I was a smoker for 25 years. I smoked from the time I was 12 until I was 38... I quit smoking on January 18, 2012. The process has been neither easy, or fun. But I can say that it has been very rewarding.
Here's how I quit..
1. I was hypnotized, so I had a stop date. This is important for anyone, I think, because it prepares a person for the mental loss.
2. I ate a lot of almonds. Almonds are a healthy snack and this prevented me from gaining tons of weight. Almonds are also a good way for fighting anxiety and stress... Whenever I craved a cigarette I would grab a handful of almonds and I would sit on my back patio (my old smoking lounge, so to speak), and I would think about why I wanted a cigarette. By the time I was done with the handful of almonds, the craving was gone.
3. I kept a pack of cigarettes in my house for six months after I quit... For most people this would be torture, but for me it was a security blanket, I told myself I could have a cigarette whenever I wanted, but every moment, I chose not to have one. My personality is such that if someone tells me "no," I find a way around the "no." So for me, the cigarettes that I kept represented me being bold enough to say no. It also really helped with my self esteem because I felt like I was beating the cigarettes.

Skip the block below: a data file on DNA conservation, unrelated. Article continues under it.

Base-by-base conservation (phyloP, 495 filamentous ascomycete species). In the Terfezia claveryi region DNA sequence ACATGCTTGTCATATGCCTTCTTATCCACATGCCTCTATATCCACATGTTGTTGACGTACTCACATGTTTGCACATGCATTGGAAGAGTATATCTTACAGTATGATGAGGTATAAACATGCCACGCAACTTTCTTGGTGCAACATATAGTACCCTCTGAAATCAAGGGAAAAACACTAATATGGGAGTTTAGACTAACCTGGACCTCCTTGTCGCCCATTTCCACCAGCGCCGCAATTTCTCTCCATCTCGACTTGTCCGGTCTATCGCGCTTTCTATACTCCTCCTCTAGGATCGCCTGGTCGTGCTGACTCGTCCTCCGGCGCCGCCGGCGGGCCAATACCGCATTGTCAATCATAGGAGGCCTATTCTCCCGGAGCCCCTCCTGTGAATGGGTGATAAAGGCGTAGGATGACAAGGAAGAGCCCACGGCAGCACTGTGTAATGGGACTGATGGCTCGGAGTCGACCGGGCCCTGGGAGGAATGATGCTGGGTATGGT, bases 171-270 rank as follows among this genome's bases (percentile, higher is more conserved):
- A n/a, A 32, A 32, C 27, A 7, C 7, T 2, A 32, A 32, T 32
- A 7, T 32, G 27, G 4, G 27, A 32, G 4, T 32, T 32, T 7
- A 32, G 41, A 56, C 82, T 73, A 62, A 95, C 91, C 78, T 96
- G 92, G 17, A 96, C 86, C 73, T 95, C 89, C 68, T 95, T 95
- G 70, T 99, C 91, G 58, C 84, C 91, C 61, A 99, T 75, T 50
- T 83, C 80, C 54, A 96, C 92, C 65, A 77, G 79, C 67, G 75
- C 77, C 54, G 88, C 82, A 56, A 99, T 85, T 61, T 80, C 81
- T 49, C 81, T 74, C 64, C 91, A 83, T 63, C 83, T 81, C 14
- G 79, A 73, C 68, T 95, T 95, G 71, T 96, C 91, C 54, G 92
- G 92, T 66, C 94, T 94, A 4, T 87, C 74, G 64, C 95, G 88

4. I got an "iquit" ap on my iphone. Everyday it states how many days since I quit smoking, how many cigarettes I haven't smoked, and how much money I have saved by not smoking.
Today it reads:
"It's been one year, six months, and 15 days since your last cigarette. You have saved $4,217.21. You have have not smoked 16,868 cigarettes!"
This program is so encouraging. There are several available for ******** and every now & again I check in just out of curiosity...
The major thing(s) about smoking that no one ever told me is that when you quit smoking, you are losing a friend. This truly is a grieving process. Most people can't handle the anxiety, so they start smoking again. But you will experience this loss just like any other loss. You might find yourself in fits of rage, for no apparent reason, cry for no apparent reason, feel anxious for no apparent reason, and on and on. When I quit smoking I realized that I had been using cigarettes to avoid my feelings for twenty-five years. I stuffed and stuffed and stuffed. So when I quit, it all came bubbling to the surface.